According to a new study by IDC Financial Insights commissioned by Episode Six, a payments technology company, 74% of consumer payments will be handled by non-traditional financial service institutions (FSIs) by 2030. This figure is an increase from 60% in 2020, putting added pressure on incumbents such as banks, insurers and credit unions.
The IDC InfoBrief, Future Ready Payments Technology Reshapes the Playing Field for the Industry, highlights that while the payments world is changing FSI paytech is not, pushing lucrative consumer payment volumes to non-FSIs.
Factors driving this change include a rise in new (or emerging) digital asset classes, real-time payments and new point of sale payment options such as Buy Now Pay Later (BNPL):
- By 2030, 60% of global consumers will have made a transaction using an asset class other than fiat currency.
- 95% of physical non-cash payments will be through contactless methods and BNPL. BNPL grew 79% compared to 5% for cards in 2020 and is set to continue to grow by 15% annually through 2030. Cards will grow at 4% per year, according to IDC.
- Regulation is also playing its part, with the study exploring how Open Banking, domestic real-time payments schemes and CBDCs are adding pressure to incumbent FSIs by shaking up traditionally safe revenue streams.
The payments landscape is changing at pace, but the IDC InfoBrief finds that 73% of FSIs globally currently have paytech infrastructures that are not well equipped to handle payments for 2023 and beyond. IDC deemed only 3% of FSIs to have ‘future ready’ paytech – meaning payments infrastructure that enables payments anywhere and everywhere for any possible present and future asset class. Future-ready paytech also gives FSIs the ability to configure and reconfigure payment products to stay ahead of new entrant competition and consumer demands. And while IDC predicts that global FSI spending on paytech will double to US$80.3 billion in 2030 (from US$39.7 billion in 2020), FSIs are not investing enough in the infrastructure that enables them to compete with non-FSIs. Failing to adapt to future-ready paytech will cost the FSI industry US$250 billion in payments revenue.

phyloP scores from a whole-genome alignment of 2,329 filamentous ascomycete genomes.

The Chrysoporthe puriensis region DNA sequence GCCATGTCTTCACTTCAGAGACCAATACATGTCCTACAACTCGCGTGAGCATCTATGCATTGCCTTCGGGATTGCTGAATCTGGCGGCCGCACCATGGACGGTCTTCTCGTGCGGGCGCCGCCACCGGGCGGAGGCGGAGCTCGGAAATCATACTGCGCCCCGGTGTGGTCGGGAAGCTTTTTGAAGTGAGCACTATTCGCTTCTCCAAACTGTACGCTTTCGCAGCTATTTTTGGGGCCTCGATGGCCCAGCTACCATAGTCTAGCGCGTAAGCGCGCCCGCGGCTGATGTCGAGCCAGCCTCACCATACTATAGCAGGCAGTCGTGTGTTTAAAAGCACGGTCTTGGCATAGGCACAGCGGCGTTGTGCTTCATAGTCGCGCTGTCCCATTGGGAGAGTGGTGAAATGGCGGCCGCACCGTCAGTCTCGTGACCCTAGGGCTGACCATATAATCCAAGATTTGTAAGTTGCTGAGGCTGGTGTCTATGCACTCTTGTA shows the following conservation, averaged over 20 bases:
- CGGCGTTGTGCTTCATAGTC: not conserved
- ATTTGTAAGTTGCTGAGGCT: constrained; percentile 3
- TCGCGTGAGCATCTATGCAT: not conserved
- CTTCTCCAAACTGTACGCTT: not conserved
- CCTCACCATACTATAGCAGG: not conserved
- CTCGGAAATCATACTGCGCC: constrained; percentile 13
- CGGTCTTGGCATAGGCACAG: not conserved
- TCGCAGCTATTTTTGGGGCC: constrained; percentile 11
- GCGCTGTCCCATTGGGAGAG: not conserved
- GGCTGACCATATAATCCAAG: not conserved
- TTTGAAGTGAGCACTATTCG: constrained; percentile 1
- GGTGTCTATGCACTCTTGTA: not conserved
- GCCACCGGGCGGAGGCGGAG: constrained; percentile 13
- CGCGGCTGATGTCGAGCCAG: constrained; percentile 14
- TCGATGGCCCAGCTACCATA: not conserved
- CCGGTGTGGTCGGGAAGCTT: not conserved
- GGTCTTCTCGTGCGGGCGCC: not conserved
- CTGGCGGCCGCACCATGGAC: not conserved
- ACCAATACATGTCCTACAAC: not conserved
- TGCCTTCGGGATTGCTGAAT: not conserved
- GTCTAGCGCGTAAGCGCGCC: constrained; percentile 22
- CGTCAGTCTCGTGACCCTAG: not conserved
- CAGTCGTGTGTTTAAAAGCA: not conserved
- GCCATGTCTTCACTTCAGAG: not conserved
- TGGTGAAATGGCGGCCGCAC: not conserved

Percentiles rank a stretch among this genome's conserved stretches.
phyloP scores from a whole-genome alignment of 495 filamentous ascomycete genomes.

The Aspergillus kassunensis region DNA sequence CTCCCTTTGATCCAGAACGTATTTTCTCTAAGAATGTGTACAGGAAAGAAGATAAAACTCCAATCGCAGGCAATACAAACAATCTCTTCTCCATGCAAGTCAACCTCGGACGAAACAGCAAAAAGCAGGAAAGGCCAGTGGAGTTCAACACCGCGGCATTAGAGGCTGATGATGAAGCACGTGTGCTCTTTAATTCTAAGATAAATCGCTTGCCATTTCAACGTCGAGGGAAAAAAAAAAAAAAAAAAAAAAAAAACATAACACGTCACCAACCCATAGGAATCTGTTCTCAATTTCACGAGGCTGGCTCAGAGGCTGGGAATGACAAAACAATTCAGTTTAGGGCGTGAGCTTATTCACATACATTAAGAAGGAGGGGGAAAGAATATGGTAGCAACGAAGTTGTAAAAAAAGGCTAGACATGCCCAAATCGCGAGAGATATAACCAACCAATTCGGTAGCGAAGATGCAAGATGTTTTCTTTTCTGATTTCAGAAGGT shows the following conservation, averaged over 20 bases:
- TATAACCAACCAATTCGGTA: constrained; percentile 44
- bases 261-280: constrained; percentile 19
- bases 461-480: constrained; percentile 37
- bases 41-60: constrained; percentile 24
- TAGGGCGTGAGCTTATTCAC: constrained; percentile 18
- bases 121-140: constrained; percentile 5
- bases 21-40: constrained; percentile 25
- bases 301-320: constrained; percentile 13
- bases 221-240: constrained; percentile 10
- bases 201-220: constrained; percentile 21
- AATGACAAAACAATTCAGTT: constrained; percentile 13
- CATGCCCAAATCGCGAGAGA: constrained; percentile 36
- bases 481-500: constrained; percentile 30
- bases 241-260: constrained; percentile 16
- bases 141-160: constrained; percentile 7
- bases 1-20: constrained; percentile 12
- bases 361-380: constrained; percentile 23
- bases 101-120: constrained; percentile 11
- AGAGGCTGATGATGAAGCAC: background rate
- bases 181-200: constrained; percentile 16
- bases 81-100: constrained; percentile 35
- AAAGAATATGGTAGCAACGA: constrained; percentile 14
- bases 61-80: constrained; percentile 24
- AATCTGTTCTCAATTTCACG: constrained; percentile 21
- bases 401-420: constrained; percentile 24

“The world of consumer payments is rapidly evolving; from the way we make them to the companies that handle them,” said Michael Yeo, Associate Research Director at IDC Financial Insights. “What this change presents is both a challenge and opportunity for incumbent FSIs. Despite the trends which are unfolding, FSIs can fight their displacement from consumer payments by reshaping the role that they fulfil in the payments landscape of tomorrow. To achieve this, their focus and spending must be on future-ready paytech solutions – otherwise they risk continuously playing catch up with digitally native non-FSIs”.
“Traditional financial services institutions will continue to lose consumer payments market share, and corresponding revenue, until they have infrastructure that is able to support new ways to pay” added John Mitchell, CEO of Episode Six.
“Competition in payments is increasing. There is a land grab taking place for the hearts, minds and wallets of consumers the world over. FSIs need to be able to process value in whatever form consumers demand – fiat, crypto and gaming currencies, loyalty points and value denominations that don’t exist today. That requires paytech infrastructure that’s fast to deploy, highly configurable and future-ready. IDC’s data shows that FSIs are investing, but also suggests that they’re focusing on maintaining a quickly diminishing position, rather than ensuring an ability to compete in the future.”